Pennsylvania Supreme Court Reaffirms Validity of Statutory Employer Defense
In Patton v. Worthington Associates, Inc., the Pennsylvania Supreme Court reaffirmed the continuing validity of the longstanding statutory employer doctrine and related five-part test of McDonald v. Levinson Steel Co. In doing so, the court overruled the Superior Court and held that Worthington was immune from tort liability as the statutory employer of plaintiff Earl Patton.
Worthington was the general contractor for a project to construct an addition to a church. Worthington subcontracted with Patton Construction, Inc. to perform carpentry work. Earl Patton was an employee and the sole owner of Patton Construction, Inc. He was injured in a scissor lift accident while performing work on the church. Patton sued Worthington alleging failure to maintain safe conditions at the worksite. After a trial, a jury awarded Patton and his wife a little more than $1.5 million in damages.
Before trial, Worthington had moved for summary judgment arguing that it was Patton’s statutory employer and thus immune from tort liability under Pennsylvania’s Workers’ Compensation Act. Under that law, general contractors are secondarily liable for payment of workers’ compensation benefits to employees of subcontractors. Like traditional employers, statutory employers are immune from tort liability for work-related injuries in situations where they are secondarily liable for workers’ compensation payments.
Generally, to determine whether or not a defendant qualifies as a statutory employer, courts apply the five requirements of McDonald v. Levinson Steel, a 1930 Pennsylvania Supreme Court case. Both parties and the trial court agreed that Worthington met that test. However, the trial court concluded that as a threshold matter, it first had to be determined whether Patton was an independent contractor or an employee with respect to Worthington before the statutory employer issue could be addressed. Worthington’s motion for summary judgment was thus denied as the court found there was a jury issue with regards to whether or not Patton was an independent contractor. The trial court then submitted that issue to the jury in an interrogatory, which determined that Patton was an independent contractor. Therefore, the statutory employer immunity was deemed inapplicable and judgment was entered against Worthington. The Superior Court affirmed the verdict, holding that the trial court had taken the correct approach in submitting to the jury the question of whether or not Patton was an independent contractor.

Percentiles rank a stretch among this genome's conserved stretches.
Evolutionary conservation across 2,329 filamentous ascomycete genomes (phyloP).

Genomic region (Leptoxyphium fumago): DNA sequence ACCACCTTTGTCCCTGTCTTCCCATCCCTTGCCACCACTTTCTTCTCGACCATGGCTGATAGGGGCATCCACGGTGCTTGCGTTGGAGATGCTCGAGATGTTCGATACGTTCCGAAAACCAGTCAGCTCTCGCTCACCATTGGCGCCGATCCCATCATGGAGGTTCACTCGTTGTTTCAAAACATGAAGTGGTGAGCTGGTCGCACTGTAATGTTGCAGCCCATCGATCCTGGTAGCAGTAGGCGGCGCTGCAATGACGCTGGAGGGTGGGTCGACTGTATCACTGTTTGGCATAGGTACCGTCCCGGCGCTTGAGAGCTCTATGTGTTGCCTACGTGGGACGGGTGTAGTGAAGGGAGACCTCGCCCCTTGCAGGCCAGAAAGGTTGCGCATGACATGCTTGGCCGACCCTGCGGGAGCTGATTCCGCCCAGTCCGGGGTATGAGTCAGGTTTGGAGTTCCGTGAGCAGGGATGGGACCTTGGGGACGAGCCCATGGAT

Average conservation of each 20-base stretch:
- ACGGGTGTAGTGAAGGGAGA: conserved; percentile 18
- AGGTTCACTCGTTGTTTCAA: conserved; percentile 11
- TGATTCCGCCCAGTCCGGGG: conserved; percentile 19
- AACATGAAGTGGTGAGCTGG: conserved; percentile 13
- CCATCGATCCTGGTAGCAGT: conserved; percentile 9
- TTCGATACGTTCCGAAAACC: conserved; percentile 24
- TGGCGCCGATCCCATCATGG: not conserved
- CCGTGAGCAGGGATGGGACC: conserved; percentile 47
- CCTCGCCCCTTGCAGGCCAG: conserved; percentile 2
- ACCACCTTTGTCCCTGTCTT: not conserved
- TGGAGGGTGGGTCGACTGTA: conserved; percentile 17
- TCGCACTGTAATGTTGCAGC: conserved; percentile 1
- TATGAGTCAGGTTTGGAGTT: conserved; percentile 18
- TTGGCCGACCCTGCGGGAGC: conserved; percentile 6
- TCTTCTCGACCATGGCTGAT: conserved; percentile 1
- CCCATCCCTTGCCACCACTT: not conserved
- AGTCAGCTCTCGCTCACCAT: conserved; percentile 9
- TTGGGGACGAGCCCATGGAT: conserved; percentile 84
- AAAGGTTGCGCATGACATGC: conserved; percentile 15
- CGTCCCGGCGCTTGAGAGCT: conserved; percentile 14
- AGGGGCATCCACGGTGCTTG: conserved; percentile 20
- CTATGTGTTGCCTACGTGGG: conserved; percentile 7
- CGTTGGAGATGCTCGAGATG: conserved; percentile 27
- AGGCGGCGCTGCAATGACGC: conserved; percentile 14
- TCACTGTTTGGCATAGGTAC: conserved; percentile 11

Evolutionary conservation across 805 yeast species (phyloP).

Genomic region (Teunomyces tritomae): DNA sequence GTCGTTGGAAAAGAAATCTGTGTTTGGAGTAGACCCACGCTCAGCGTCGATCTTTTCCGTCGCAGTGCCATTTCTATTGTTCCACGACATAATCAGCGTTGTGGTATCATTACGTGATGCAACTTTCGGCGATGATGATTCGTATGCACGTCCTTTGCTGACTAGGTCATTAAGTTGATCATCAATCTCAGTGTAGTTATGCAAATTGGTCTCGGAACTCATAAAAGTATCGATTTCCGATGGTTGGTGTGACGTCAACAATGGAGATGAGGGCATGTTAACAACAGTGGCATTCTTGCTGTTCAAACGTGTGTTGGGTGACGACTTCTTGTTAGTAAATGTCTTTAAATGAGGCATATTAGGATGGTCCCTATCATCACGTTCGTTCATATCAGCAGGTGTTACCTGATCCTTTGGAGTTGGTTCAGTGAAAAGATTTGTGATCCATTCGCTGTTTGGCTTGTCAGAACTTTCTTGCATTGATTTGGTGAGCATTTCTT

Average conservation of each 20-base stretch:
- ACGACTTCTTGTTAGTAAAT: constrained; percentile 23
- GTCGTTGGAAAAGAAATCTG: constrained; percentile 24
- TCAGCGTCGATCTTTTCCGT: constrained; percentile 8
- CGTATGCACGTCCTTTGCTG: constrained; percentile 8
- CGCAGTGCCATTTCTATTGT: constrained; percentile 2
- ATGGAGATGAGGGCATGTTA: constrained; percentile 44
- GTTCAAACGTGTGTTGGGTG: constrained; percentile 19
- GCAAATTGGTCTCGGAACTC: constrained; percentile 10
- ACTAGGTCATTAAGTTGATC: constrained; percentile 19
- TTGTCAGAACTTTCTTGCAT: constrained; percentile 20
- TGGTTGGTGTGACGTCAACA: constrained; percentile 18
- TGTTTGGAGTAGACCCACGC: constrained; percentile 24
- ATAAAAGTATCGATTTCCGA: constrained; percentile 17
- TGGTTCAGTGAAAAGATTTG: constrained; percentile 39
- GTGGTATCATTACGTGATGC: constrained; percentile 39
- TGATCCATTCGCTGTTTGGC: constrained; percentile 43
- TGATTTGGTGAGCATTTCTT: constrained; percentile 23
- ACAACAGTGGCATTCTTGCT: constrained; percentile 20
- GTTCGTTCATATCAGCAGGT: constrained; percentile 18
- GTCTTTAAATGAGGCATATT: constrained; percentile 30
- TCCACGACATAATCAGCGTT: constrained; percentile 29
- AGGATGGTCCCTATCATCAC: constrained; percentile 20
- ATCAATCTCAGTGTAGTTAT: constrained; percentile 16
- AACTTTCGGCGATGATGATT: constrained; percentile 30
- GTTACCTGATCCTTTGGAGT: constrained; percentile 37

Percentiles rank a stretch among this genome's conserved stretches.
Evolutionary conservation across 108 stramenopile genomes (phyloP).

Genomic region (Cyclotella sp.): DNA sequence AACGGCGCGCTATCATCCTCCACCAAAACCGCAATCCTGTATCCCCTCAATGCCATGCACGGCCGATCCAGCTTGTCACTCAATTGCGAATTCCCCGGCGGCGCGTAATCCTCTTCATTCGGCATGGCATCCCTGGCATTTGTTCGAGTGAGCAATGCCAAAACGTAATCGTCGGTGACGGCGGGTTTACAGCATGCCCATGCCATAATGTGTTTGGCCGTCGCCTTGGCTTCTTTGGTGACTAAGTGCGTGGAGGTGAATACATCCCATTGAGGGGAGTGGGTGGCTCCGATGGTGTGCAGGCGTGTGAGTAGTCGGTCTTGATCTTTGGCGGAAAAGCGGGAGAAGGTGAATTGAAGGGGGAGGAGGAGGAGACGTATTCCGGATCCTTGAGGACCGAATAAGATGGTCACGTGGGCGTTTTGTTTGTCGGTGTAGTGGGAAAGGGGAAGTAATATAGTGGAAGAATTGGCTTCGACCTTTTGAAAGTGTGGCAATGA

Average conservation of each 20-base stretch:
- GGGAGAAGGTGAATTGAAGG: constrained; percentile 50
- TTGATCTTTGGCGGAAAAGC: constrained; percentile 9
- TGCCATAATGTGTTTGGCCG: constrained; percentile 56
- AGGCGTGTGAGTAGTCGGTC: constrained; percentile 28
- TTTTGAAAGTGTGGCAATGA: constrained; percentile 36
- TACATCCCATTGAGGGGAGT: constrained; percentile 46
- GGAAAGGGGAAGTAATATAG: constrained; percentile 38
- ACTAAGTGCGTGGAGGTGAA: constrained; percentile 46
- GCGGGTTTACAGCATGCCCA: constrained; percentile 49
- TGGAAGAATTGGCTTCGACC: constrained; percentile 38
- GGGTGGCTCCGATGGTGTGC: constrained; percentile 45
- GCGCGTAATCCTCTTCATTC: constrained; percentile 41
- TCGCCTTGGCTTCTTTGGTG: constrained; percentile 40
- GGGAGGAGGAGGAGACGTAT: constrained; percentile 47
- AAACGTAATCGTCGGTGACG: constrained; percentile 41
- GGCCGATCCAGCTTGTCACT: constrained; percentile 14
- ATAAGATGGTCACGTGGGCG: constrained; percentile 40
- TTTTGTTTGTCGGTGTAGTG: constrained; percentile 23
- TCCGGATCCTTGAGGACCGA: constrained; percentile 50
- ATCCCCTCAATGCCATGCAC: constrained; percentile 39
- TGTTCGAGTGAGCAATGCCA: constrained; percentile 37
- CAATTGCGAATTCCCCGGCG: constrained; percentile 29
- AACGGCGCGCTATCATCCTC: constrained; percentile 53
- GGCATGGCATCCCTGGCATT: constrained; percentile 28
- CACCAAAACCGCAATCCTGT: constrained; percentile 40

The Supreme Court strongly criticized the trial court and Superior Court for ignoring “longstanding jurisprudence maintaining that conventional subcontract scenarios serve as paradigm instances in which the statutory-employment concept applies.” The Supreme Court noted that the trial court first erred in telling the jury it must find that Earl Patton was either an employee or independent contractor of Worthington, when in fact he was clearly an employee of Patton Construction, Inc. The trial court then compounded this error by ignoring the fact that “independent contractor” is defined differently under the Workers’ Compensation Act than under common law.
Instead, the Supreme Court emphasized the long-established rule that a conventional general contractor-subcontractor relationship implicates the statutory employer concept with respect to the subcontractor’s employees. In that context, the phrase “independent contractor” refers only to contractors that do not have a derivative relationship with the general contractor (i.e. excluding subcontractors).
As a result, the Supreme Court held as a matter of law that Worthington was Patton’s statutory employer, because Patton Construction, Inc. and Worthington had the kind of traditional contractor-subcontractor relationship which had long been recognized as giving rise to statutory employer status. Therefore, Worthington was immune from tort liability for Patton’s claims and the Superior Court’s order was reversed.
For more information on these matters, please contact Michelle Coburn (email@example.com; 215.864.6355) or Michael Jervis (firstname.lastname@example.org; 215.864.7042).